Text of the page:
The two Baltic nations of Estonia and Latvia are severing ties with a diplomatic club set up by China, Reuters reports. The move comes after Lithuania’s withdrawal late last year. Beijing, which started the initiative in 2012, is taking the news badly.
After announcing their leaving on August 11th, the governments of Tallinn and Riga declared they would still continue to work towards “constructive and pragmatic relations with China” while respecting the rules—based on international order and human rights.
The latter no doubt is a reference to Beijing’s continued cozying up to Russia, the invasion of which into Ukrainian territory is seen by both countries as an infraction of those principles. It was primarily for this reason, as well as Beijing’s escalation of military activities around Taiwan, which it claims as its own territory, that they have now taken this step.
This means the so-called 16+1 eastern European framework with China is now reduced to 14. The remaining members include several EU states, such as Bulgaria, Croatia, the Czech Republic, Greece, Hungary, Poland, Romania, Slovakia, and Slovenia.
Following the announcement, Lithuania’s minister of foreign affairs Gabrielius Landsbergis tweeted that “China’s 17+1 format was already redundant and divisive long before Lithuania quit.” According to him, the mechanism should be replaced by “EU27+1,” or in other words, direct cooperation between China and the EU.
Relations between Lithuania and China had a rift last year after the former allowed Taiwan to open an embassy. Opting for an economic penalty, Beijing promptly responded by banning the import of Lithuanian products. Thus far, Lithuania has been the only EU state to publicly endorse U.S. House speaker Nancy Pelosi’s controversial visit to Taiwan.
Last Friday, China imposed sanctions on Lithuanian Deputy Transport and Communications Minister Agne Vaiciukeviciute for having visited the island.
In a Saturday piece by the state-controlled Global Times, Chinese analysts called Estonia’s and Latvia’s approach “shortsighted.” Their move, the piece states, will not have “a major impact on the China-CEEC [Central and Eastern European Countries] Cooperation,” while “pinning their hopes on the EU and the U.S. is very unwise,” since “the EU and the US can hardly offer them any tangible or much-needed economic help.”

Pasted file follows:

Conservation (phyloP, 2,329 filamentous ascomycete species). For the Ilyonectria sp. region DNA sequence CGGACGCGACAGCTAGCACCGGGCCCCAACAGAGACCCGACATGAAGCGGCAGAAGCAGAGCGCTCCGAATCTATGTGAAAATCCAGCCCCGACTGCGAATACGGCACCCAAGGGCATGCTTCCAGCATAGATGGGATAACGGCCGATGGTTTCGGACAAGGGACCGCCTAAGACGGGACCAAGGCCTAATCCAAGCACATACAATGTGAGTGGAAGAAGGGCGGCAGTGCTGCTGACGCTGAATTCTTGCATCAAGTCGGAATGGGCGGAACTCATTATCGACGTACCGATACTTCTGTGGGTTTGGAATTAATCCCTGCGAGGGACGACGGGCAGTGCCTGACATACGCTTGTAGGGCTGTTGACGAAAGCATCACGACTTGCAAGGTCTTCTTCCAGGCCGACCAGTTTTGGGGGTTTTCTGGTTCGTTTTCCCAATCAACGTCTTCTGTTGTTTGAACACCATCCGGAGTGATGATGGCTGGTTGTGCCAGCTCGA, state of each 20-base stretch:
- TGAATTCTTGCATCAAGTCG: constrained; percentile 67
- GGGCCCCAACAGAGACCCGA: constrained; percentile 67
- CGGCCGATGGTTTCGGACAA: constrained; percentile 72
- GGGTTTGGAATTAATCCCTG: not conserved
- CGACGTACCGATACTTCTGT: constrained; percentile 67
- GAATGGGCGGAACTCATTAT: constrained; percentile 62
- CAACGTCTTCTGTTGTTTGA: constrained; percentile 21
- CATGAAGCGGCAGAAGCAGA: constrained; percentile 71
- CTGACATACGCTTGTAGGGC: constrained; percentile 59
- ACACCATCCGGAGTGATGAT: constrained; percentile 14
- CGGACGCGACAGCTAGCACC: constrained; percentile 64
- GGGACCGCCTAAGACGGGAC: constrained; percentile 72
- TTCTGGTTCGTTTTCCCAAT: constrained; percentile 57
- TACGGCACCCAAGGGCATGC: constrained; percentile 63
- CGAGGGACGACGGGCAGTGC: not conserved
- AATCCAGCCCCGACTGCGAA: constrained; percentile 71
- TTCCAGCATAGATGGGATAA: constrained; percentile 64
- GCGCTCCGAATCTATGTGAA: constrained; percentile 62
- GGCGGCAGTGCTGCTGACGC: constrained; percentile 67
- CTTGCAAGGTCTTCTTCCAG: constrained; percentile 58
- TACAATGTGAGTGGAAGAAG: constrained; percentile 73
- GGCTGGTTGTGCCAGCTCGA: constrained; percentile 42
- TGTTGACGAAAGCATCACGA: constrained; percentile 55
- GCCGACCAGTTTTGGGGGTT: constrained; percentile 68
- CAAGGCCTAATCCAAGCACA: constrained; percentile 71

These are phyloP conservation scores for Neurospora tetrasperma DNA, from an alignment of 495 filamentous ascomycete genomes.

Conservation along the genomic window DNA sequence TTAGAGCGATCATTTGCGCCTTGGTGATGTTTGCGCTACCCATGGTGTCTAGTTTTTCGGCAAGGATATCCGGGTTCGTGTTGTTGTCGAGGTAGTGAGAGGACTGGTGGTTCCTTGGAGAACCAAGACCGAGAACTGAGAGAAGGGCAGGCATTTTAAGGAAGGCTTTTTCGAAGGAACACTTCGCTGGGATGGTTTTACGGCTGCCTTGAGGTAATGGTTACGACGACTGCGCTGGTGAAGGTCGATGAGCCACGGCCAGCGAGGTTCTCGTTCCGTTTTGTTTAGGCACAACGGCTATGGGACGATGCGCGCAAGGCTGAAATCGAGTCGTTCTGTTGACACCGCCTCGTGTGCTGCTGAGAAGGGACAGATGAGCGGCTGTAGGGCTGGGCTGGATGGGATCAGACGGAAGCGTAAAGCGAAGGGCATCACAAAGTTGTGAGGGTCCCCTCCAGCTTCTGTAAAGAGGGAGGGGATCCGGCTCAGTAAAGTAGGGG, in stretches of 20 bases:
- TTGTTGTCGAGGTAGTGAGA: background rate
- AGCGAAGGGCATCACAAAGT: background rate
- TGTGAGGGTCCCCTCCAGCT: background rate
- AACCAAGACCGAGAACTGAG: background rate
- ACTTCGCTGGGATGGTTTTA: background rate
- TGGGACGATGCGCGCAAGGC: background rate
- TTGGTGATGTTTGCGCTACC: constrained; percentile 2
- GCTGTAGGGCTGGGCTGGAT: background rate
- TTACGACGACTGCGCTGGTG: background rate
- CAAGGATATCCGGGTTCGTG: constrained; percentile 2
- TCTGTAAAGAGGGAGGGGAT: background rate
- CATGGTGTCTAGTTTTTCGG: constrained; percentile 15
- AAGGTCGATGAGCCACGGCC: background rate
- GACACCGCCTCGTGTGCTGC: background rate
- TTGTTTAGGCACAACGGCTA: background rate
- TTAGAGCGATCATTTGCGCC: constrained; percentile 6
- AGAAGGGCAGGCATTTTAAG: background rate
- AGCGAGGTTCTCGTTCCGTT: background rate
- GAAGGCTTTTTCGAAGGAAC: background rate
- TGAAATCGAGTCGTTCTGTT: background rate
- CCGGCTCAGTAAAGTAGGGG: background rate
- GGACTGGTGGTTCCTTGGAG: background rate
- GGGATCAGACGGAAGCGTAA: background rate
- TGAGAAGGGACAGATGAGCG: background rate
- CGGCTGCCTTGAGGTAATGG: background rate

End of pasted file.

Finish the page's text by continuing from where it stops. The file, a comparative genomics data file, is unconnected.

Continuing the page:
Withdrawal from the 16+1 framework was not all that Latvia had on the agenda last Thursday. Additionally, its parliament declared Russia a “state sponsor for terrorism” over its attacks on civilians in the Ukrainian war, urging all other countries to do likewise. “Latvia recognises Russia’s actions in Ukraine as targeted genocide against the Ukrainian people,” it said in a resolution.
In a tweet, Ukraine’s Foreign Minister Dmytro Kuleba said he was grateful for the decision, and that “Russia has long deserved this status with its actions in Ukraine and beyond.”
Moscow has long held the position that it does not deliberately target civilians in what it calls its “special military operation,” aimed at protecting Russian speakers in Ukraine.
As a direct result of Russia being labelled a terrorist state, Latvia will no longer issue short-term Schengen visas to Russian and Belarusian citizens. Estonia will do likewise, and has joined countries like Ukraine, Finland, and the Czech Republic which call for other EU states to follow suit.
Tristan Vanheuckelom writes on film, literature, and comics for various Dutch publications. He is an avid student of history, political theory, and religion, and is a News Writer at The European Conservative.